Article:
Mounting pressure on Grocon has forced the developer to place two companies that owe creditors into voluntary administration.
FTI Consulting has been appointed as voluntary administrator of two Grocon entities, Grocon Constructors (Qld) and Grocon Constructors (Vic), which could slow legal efforts by diversified property giant Dexus to get Grocon to pay $28 million outstanding.
The fallout between Grocon and Dexus occurred last year after Dexus demanded repayments of debts relating to Grocon's 31-level 480 Queen Street tower in Brisbane's golden triangle precinct.
Dexus bought the tower from Grocon in 2013 on a fund-through basis while it was under development.
Dexus claims that unpaid lease obligations from Grocon, from a period of three years, over commercial space it occupied at 480 Queen Street, failing to comply with earlier repayment plans.
Grocon said the operations of the two dormant employee-less subsidiaries, now controlled by FTI, had been scaled down.
“Both parties have not been able to agree payment terms, which has subsequently led to the existing and ongoing court case,” Grocon executive chairman Daniel Grollo said.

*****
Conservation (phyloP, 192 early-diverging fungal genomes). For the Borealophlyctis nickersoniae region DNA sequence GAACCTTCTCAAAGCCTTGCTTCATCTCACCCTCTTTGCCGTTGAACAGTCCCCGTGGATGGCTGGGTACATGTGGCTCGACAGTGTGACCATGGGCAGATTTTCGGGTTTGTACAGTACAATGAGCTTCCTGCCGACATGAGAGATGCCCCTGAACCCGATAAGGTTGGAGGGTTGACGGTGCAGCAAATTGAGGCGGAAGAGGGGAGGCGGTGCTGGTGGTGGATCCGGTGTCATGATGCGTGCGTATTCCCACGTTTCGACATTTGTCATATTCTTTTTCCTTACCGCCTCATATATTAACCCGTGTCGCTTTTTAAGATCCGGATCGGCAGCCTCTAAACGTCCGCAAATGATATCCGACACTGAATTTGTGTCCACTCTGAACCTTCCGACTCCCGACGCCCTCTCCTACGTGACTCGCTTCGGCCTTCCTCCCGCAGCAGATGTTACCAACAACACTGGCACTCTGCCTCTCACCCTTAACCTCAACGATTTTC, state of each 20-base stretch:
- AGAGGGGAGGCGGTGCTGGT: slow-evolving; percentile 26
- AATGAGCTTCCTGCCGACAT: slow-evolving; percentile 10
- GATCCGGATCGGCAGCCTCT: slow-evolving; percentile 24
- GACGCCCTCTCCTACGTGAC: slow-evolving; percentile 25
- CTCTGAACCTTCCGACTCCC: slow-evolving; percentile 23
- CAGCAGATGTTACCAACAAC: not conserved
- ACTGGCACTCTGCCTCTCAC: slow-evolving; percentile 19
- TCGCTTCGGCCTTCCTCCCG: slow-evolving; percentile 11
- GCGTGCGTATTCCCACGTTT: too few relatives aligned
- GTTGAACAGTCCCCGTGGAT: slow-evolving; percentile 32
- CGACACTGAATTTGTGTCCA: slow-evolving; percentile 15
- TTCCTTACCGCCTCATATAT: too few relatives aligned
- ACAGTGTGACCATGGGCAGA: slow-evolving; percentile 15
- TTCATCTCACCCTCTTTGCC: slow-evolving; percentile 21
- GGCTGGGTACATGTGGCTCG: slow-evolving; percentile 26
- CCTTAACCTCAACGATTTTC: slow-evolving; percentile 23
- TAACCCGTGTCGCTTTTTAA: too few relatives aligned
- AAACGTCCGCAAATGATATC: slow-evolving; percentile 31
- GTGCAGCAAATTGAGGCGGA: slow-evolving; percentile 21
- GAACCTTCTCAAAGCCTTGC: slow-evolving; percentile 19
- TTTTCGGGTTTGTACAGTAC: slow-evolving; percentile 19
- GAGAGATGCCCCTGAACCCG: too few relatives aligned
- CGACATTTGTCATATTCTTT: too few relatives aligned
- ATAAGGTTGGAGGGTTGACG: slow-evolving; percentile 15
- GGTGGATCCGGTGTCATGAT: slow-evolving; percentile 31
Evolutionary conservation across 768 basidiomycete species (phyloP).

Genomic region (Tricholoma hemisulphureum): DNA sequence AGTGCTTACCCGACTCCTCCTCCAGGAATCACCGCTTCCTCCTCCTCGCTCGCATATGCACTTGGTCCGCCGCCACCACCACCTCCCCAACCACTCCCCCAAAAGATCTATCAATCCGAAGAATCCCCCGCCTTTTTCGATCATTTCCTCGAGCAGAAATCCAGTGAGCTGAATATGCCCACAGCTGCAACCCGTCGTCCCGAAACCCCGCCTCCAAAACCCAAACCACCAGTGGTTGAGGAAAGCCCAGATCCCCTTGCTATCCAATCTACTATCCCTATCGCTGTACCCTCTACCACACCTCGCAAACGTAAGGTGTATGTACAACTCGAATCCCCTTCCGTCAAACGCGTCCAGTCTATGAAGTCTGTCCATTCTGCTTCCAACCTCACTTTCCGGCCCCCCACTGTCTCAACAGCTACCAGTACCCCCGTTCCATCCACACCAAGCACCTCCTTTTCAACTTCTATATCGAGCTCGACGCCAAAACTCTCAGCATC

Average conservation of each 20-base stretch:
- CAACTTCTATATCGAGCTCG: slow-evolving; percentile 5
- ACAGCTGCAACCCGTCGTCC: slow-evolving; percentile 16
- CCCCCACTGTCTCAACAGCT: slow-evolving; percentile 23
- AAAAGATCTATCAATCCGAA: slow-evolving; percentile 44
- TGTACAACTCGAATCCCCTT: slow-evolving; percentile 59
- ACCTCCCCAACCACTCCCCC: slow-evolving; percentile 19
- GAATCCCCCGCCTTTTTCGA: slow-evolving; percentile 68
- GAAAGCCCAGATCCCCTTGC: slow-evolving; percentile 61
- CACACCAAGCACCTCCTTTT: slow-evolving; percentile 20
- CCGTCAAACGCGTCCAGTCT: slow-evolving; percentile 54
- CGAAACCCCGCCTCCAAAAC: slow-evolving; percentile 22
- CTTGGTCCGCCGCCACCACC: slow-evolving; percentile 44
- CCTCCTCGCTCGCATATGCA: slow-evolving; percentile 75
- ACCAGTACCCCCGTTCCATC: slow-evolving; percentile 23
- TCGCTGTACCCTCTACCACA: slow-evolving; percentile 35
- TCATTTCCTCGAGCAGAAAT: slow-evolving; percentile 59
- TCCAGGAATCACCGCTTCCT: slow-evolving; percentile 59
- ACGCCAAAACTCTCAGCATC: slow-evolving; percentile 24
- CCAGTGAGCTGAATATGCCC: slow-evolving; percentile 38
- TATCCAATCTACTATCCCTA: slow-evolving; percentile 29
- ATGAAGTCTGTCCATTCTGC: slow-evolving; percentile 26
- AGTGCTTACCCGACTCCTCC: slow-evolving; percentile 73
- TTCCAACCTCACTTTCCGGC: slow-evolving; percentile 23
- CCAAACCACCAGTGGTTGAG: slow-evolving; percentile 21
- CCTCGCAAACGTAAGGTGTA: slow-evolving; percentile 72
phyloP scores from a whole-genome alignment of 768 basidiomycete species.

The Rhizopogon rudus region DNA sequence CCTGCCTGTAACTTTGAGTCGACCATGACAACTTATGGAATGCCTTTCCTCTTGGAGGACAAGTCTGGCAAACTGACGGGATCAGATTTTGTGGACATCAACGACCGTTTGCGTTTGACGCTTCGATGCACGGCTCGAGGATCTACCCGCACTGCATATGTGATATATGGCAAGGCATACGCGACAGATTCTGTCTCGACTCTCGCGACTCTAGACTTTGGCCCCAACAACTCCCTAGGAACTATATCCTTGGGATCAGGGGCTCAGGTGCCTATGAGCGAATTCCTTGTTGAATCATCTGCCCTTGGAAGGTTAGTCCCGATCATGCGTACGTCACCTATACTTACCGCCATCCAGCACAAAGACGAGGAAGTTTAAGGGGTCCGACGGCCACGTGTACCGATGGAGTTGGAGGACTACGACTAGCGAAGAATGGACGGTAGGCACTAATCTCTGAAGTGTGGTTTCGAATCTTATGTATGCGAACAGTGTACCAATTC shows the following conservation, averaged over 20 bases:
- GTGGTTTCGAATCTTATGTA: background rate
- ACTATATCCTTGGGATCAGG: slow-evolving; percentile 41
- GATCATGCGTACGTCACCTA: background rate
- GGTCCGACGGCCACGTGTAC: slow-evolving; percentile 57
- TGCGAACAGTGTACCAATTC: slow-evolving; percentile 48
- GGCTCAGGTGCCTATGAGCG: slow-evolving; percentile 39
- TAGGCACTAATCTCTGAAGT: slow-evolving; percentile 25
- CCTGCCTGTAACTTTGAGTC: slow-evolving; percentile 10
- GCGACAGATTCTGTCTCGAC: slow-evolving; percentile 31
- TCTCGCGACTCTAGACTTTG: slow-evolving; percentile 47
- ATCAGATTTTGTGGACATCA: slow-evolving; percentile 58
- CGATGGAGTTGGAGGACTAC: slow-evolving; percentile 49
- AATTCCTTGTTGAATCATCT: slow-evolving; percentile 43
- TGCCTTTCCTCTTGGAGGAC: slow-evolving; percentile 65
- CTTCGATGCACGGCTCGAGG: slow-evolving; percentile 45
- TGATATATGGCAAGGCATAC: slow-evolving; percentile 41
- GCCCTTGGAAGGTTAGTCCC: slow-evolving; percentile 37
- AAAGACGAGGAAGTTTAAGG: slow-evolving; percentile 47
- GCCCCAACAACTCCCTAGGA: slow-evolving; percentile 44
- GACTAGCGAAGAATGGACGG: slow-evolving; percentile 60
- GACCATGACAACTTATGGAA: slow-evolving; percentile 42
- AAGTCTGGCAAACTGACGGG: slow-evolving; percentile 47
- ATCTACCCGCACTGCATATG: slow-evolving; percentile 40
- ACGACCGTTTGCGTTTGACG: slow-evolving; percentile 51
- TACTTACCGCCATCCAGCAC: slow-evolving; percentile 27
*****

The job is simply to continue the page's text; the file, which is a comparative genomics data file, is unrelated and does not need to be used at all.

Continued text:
“Voluntary administration is not uncommon in situations such as this but not an option Grocon has ever adopted.”
Grocon went onto state that the administration of the two entities would not affect the builder’s other projects, including The Ribbon in Sydney and Northumberland in Melbourne
“Grocon has developed and constructed billions of dollars of real estate for Dexus over the years and its attitude to this matter is both unreasonable and disappointing,” Grollo said.
“Unfortunately, Dexus’ reluctance to wait until the Court matter is concluded, means that Grocon has been left with no choice.”
Grocon is already under pressure in Queensland after losses on building the Commonwealth Games Village on the Gold Coast where it copped fines for alleged late payments to subcontractors.
The Melbourne-based company is also locked in legal battles with two other major property managers—APN Property Group and GPT Group.
APN Property launched a counterclaim against Grocon stating it was owed almost $36 million in regards to its Scots Church development on Collins Street in Melbourne.
Earlier this year, GPT, led by Bob Johnston, served Grocon with a Supreme Court debt demand for $21 million owed for leasing deals with corporate clients.